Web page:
Rutland Water Project - 1
Researching Rutland Registered Charity No 700273
Rutland Local History & Record Society
When the twin valleys of the River Gwash were flooded in the mid-1970s, Rutland Water became Europe’s largest man-made lake set in England’s smallest county. This large area of water created as a reservoir, initially strongly opposed, has become a major tourist attraction internationally recognized for its wildlife. Our project involves the local community in investigating, documenting and publicising the changing heritage of this area. This is the first time that such a detailed and comprehensive survey has been attempted and it may be the last opportunity before memories disappear. Rutland Water was planned in the 1960s to meet the needs of the expanding East Midlands area of England. Sixty-four sites in and around the Northamptonshire area were investigated before the twin valleys of the River Gwash were chosen. The second choice was the Chater valley, less than a mile away to the south. The main reasons for choosing this site were the availability of clay within the reservoir area to build the dam, the nearness of the River Welland and the River Nene to supply the water required, and its central location to the area requiring the water. Construction started in 1971, filling commenced in 1975, and it was full by 1979.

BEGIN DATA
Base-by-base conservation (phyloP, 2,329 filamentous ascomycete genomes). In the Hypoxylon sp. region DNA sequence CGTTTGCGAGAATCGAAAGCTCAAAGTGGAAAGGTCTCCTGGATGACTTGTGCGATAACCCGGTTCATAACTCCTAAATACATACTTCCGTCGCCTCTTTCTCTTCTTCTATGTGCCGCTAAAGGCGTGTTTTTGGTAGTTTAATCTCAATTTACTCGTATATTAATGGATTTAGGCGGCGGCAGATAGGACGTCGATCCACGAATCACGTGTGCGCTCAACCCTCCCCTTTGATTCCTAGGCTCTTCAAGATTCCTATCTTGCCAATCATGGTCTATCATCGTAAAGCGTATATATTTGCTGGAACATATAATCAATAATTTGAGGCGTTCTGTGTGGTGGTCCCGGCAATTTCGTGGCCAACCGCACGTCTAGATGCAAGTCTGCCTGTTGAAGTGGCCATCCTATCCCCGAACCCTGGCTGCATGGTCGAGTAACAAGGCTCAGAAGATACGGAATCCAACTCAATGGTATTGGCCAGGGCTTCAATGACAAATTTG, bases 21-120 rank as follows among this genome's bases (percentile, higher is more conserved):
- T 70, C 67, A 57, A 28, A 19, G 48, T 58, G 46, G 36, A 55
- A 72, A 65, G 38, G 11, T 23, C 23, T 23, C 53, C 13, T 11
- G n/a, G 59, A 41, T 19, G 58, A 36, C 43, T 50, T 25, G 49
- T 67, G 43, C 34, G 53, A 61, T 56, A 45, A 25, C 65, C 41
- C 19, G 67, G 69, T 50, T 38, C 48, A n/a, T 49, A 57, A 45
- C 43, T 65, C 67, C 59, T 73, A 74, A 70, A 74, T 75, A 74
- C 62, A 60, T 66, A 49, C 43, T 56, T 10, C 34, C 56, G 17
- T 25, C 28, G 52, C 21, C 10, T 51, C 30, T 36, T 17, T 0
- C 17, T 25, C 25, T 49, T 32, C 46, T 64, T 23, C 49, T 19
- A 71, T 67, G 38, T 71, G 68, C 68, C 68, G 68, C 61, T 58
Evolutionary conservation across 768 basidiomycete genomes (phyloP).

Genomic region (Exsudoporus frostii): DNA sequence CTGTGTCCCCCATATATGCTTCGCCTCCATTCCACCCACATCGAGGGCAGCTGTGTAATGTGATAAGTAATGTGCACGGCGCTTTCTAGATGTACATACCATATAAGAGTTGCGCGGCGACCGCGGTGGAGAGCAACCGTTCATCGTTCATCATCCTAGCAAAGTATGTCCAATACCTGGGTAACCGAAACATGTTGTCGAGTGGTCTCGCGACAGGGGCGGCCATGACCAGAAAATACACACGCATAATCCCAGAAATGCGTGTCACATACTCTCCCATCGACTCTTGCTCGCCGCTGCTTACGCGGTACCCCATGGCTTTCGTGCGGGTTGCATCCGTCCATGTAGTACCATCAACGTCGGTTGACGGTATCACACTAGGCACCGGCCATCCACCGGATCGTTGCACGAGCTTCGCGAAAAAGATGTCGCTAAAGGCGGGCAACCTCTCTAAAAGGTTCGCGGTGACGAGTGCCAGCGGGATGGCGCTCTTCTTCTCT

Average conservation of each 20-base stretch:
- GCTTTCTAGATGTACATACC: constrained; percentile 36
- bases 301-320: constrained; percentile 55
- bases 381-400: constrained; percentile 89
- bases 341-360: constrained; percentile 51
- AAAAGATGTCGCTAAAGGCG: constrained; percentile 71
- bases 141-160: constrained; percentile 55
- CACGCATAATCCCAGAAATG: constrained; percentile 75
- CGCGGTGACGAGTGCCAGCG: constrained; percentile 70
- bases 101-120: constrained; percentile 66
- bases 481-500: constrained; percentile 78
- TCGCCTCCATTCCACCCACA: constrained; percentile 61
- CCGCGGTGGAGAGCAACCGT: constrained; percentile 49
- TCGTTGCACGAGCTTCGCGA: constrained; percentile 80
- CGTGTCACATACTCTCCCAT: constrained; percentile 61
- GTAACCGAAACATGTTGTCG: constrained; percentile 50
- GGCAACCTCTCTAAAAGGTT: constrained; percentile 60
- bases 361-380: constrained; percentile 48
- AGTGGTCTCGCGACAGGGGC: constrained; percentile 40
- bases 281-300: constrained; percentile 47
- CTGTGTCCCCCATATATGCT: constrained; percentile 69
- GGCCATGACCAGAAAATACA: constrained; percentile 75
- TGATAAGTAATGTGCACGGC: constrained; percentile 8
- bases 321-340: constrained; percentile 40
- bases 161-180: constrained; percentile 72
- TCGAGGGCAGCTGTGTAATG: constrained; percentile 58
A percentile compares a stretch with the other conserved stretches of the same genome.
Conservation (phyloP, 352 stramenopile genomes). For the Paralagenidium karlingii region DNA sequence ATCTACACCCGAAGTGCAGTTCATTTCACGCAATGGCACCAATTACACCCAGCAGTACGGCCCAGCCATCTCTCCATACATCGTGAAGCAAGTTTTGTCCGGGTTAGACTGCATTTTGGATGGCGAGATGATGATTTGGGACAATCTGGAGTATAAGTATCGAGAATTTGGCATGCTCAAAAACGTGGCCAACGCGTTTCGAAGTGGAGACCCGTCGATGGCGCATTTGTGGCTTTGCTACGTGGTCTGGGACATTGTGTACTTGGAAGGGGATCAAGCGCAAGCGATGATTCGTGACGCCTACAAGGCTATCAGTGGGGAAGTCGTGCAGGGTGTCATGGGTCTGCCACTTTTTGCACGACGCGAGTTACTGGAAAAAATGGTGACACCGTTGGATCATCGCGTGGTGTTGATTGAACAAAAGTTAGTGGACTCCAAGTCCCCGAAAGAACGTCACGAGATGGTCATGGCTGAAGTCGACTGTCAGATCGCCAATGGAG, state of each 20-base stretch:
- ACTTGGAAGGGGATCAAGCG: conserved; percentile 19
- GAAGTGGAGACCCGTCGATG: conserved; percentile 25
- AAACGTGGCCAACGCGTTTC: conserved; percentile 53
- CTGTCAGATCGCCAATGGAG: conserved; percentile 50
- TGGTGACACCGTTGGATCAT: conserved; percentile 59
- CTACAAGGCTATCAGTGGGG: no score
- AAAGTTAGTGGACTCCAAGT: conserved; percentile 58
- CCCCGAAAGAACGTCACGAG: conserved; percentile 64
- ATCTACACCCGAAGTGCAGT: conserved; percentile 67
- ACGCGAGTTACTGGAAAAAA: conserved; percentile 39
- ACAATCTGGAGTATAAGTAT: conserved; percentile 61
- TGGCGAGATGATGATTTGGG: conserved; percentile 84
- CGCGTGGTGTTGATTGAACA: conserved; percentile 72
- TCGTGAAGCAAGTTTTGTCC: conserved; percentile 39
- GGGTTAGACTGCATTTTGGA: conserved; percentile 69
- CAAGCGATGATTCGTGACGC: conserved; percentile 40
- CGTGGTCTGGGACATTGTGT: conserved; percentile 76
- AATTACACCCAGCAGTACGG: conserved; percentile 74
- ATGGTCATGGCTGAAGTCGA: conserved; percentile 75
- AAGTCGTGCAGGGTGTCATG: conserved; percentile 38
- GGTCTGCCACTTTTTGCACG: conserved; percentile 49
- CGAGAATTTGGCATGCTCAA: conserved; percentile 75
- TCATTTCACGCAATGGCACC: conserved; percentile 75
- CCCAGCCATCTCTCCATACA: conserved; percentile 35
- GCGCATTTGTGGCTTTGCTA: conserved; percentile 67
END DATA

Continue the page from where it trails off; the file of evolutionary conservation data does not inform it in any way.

Rutland Water Today
The Rutland Belle